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Democracy is an illusive thing for the poor, the downtrodden, the ignorant, and the disadvantaged. In fact it can't happen as long as these barriers bar accomplishments, whether for the individual or his/her society.

Democracy is an illusive thing to a culture that has been governed by the Qur'an for 14 centuries--that is steeped in the concept that freedom only comes with surrender to God. This freedom is real enough to those who experience it. By leaving responsibility to God, young people are freed from having to make tough decisions, and they feel absolved from guilt when they harm others--it is God's will. In this atmosphere, the promise of a heaven far better than the one on earth--yes earth is a heaven--motivates many violent deeds, and suicidal violence.

Democracy is illusive when it comes from the infidel--and not just the infidel. In the words of Pat Robertson, the born-again Christians have their own analogous process for controlling society, and it too is autocratic.

Democracy is almost impossible to impose. It is best homegrown. When it is an invention of traditional enemies, it finds difficulty in taking root. Even if the majority would prefer liberty and freedom, the ruling elites have everything to lose if democracy becomes the model for governance.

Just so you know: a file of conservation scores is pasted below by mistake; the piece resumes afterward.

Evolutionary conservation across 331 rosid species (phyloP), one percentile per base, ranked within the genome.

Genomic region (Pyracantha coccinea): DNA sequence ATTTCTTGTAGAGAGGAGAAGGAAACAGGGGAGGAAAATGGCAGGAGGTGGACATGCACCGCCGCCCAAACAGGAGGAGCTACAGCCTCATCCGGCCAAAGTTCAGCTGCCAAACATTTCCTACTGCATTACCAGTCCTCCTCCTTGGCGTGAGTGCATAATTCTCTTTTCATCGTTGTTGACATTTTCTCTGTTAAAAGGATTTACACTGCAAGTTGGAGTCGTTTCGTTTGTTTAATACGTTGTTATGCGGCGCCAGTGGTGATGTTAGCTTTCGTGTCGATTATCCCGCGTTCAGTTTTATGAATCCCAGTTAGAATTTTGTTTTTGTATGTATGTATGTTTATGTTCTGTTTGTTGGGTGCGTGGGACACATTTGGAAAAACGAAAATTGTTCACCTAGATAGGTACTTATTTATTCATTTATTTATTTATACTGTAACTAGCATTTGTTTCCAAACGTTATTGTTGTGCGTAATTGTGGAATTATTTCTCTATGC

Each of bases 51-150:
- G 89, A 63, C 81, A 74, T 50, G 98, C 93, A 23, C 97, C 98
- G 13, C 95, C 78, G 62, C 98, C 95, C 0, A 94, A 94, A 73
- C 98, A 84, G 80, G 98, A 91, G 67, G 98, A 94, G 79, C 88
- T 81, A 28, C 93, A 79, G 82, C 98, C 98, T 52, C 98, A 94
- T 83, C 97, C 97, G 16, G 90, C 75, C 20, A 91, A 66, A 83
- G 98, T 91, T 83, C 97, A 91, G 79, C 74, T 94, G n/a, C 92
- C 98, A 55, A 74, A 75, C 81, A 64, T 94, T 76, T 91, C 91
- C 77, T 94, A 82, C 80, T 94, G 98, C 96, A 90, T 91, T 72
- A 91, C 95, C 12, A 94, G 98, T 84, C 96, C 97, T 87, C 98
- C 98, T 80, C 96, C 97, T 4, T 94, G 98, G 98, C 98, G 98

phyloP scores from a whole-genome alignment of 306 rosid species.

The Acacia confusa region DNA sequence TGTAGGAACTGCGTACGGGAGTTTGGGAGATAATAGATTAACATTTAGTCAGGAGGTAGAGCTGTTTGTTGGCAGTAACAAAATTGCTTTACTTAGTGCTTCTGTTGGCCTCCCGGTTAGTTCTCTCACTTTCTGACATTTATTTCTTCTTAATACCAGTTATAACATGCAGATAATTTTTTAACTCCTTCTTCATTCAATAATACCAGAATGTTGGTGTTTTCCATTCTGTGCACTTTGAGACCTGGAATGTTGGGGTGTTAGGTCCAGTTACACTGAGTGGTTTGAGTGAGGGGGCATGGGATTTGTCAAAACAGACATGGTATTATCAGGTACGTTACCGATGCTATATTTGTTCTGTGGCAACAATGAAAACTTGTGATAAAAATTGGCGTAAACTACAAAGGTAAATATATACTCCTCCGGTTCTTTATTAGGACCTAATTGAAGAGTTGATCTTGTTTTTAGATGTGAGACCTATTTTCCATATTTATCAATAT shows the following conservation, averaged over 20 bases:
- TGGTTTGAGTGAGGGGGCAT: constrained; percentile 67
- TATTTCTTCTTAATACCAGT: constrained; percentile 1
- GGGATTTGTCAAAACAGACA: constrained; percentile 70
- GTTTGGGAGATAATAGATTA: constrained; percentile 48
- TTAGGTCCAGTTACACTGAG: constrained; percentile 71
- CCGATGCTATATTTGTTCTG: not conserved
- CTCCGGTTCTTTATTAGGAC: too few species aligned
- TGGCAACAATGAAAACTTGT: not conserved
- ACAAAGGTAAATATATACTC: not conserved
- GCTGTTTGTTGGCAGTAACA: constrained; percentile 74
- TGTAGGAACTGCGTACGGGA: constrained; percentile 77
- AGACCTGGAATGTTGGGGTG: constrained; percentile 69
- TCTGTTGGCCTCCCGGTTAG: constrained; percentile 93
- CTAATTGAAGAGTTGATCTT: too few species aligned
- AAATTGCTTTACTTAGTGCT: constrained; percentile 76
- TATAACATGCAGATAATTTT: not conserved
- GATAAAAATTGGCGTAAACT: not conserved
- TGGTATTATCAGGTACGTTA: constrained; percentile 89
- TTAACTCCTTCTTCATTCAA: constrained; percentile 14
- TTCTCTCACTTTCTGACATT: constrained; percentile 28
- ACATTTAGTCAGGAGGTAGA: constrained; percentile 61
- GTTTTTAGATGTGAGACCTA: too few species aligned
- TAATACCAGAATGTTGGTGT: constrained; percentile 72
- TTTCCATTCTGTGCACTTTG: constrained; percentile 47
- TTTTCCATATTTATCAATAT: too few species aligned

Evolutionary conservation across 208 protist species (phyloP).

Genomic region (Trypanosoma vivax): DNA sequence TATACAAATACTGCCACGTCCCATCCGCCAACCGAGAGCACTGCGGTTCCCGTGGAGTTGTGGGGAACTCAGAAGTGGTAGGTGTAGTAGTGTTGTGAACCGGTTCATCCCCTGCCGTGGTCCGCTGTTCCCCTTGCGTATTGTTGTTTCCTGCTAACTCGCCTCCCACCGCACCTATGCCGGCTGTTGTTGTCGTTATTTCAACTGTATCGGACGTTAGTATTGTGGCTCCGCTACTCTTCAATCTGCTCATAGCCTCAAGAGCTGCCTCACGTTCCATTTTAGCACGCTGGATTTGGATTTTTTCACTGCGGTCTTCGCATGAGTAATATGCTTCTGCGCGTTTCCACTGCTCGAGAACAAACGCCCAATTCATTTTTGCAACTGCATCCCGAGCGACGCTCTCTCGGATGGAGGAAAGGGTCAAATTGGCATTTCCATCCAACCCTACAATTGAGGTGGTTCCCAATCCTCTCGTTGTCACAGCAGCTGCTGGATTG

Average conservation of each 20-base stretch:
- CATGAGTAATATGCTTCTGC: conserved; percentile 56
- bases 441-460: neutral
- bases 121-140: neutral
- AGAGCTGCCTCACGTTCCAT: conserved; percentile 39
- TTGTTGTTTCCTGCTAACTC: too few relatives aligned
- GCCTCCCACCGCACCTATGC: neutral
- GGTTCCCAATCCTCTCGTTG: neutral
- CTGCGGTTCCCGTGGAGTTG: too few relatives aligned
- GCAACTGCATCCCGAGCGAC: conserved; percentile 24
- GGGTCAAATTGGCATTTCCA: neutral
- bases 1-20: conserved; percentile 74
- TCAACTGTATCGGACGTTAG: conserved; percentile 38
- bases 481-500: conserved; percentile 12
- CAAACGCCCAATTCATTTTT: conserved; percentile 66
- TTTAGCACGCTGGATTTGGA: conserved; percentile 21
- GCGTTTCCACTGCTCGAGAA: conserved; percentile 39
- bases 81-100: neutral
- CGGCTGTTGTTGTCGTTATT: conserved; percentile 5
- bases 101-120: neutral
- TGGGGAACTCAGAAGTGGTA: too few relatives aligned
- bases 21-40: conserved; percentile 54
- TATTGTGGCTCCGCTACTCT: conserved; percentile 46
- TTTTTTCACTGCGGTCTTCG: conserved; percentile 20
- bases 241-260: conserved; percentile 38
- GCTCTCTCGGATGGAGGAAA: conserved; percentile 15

In short, cultures are now in conflict. Secularism and Fundamentalism are clashing worldwide. No one is faulting George Bush for taking action in Afghanistan against the Taliban. However, most people now see many serious errors in his war upon Iraq. And there are huge problems with how he took action. He took a page out of the book on empire building. And he appears self-serving in the ways he goes about it.

None of this is new, but it bears repeating. There are people who have positive suggestions about how to move forward. Zbigniew Brzezinski provides the following thoughtful remarks. Excerpts from New York Times, 8 Mar 2004:

The Wrong Way to Sell Democracy to the Arab World

Zbigniew Brzezinski

"...the historical reality [is] that democracy can flourish only in an atmosphere of political dignity. As long as the Palestinians live under Israeli control and are humiliated daily, they won't be attracted by the virtues of democracy...."

"For the Bush administration's initiative to succeed, it must be more in sync with regional realities. To that end, the administration should take the following steps:

    "First, the program must be devised with Arab countries and not just presented to them. Egyptians and Saudis will not embrace democracy if they feel that their religious and cultural traditions are being slighted. The Europeans should also be fully engaged, and they should likewise pursue a dialogue of their own with the nations of the region regarding the definition and the goals of the planned undertaking. Any differences in approach could then be reconciled at the G-8 summit meeting.